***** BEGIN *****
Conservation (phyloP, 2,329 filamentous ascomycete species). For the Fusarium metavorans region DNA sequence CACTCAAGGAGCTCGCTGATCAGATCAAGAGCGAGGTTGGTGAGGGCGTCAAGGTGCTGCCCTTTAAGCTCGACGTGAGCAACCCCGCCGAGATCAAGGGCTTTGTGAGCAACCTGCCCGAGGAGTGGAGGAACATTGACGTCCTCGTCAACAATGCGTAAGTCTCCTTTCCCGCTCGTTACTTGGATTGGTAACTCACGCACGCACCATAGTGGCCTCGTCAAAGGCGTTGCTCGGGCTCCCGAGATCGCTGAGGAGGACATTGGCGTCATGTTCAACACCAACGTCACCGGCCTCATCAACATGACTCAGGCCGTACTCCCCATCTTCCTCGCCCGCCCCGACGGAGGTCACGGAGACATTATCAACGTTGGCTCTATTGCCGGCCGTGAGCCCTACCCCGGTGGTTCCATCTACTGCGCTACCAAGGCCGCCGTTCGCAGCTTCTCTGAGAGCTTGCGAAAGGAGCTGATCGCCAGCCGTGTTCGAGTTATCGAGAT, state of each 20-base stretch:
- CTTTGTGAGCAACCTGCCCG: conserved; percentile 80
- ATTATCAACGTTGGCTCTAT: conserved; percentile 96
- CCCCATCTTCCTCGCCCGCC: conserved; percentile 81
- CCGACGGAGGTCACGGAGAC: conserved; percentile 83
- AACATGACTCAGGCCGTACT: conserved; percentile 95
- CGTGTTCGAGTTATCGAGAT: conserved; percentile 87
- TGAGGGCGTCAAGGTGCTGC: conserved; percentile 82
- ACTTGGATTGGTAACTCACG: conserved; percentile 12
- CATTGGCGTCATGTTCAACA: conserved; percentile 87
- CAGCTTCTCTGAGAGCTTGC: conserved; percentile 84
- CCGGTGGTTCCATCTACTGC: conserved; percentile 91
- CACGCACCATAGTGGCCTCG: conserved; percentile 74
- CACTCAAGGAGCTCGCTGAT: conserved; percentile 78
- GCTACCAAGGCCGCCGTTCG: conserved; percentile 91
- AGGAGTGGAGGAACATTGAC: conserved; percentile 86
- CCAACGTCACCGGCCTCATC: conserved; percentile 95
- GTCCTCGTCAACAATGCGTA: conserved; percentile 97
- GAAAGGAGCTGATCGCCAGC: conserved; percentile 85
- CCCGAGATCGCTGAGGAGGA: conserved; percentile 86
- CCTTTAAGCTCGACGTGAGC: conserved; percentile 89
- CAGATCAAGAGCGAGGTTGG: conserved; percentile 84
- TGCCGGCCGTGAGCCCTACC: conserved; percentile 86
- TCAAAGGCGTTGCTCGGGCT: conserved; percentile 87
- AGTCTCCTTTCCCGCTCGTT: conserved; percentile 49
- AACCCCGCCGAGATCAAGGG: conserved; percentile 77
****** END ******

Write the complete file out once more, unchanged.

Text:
Conservation (phyloP, 2,329 filamentous ascomycete species). For the Fusarium metavorans region DNA sequence CACTCAAGGAGCTCGCTGATCAGATCAAGAGCGAGGTTGGTGAGGGCGTCAAGGTGCTGCCCTTTAAGCTCGACGTGAGCAACCCCGCCGAGATCAAGGGCTTTGTGAGCAACCTGCCCGAGGAGTGGAGGAACATTGACGTCCTCGTCAACAATGCGTAAGTCTCCTTTCCCGCTCGTTACTTGGATTGGTAACTCACGCACGCACCATAGTGGCCTCGTCAAAGGCGTTGCTCGGGCTCCCGAGATCGCTGAGGAGGACATTGGCGTCATGTTCAACACCAACGTCACCGGCCTCATCAACATGACTCAGGCCGTACTCCCCATCTTCCTCGCCCGCCCCGACGGAGGTCACGGAGACATTATCAACGTTGGCTCTATTGCCGGCCGTGAGCCCTACCCCGGTGGTTCCATCTACTGCGCTACCAAGGCCGCCGTTCGCAGCTTCTCTGAGAGCTTGCGAAAGGAGCTGATCGCCAGCCGTGTTCGAGTTATCGAGAT, state of each 20-base stretch:
- CTTTGTGAGCAACCTGCCCG: conserved; percentile 80
- ATTATCAACGTTGGCTCTAT: conserved; percentile 96
- CCCCATCTTCCTCGCCCGCC: conserved; percentile 81
- CCGACGGAGGTCACGGAGAC: conserved; percentile 83
- AACATGACTCAGGCCGTACT: conserved; percentile 95
- CGTGTTCGAGTTATCGAGAT: conserved; percentile 87
- TGAGGGCGTCAAGGTGCTGC: conserved; percentile 82
- ACTTGGATTGGTAACTCACG: conserved; percentile 12
- CATTGGCGTCATGTTCAACA: conserved; percentile 87
- CAGCTTCTCTGAGAGCTTGC: conserved; percentile 84
- CCGGTGGTTCCATCTACTGC: conserved; percentile 91
- CACGCACCATAGTGGCCTCG: conserved; percentile 74
- CACTCAAGGAGCTCGCTGAT: conserved; percentile 78
- GCTACCAAGGCCGCCGTTCG: conserved; percentile 91
- AGGAGTGGAGGAACATTGAC: conserved; percentile 86
- CCAACGTCACCGGCCTCATC: conserved; percentile 95
- GTCCTCGTCAACAATGCGTA: conserved; percentile 97
- GAAAGGAGCTGATCGCCAGC: conserved; percentile 85
- CCCGAGATCGCTGAGGAGGA: conserved; percentile 86
- CCTTTAAGCTCGACGTGAGC: conserved; percentile 89
- CAGATCAAGAGCGAGGTTGG: conserved; percentile 84
- TGCCGGCCGTGAGCCCTACC: conserved; percentile 86
- TCAAAGGCGTTGCTCGGGCT: conserved; percentile 87
- AGTCTCCTTTCCCGCTCGTT: conserved; percentile 49
- AACCCCGCCGAGATCAAGGG: conserved; percentile 77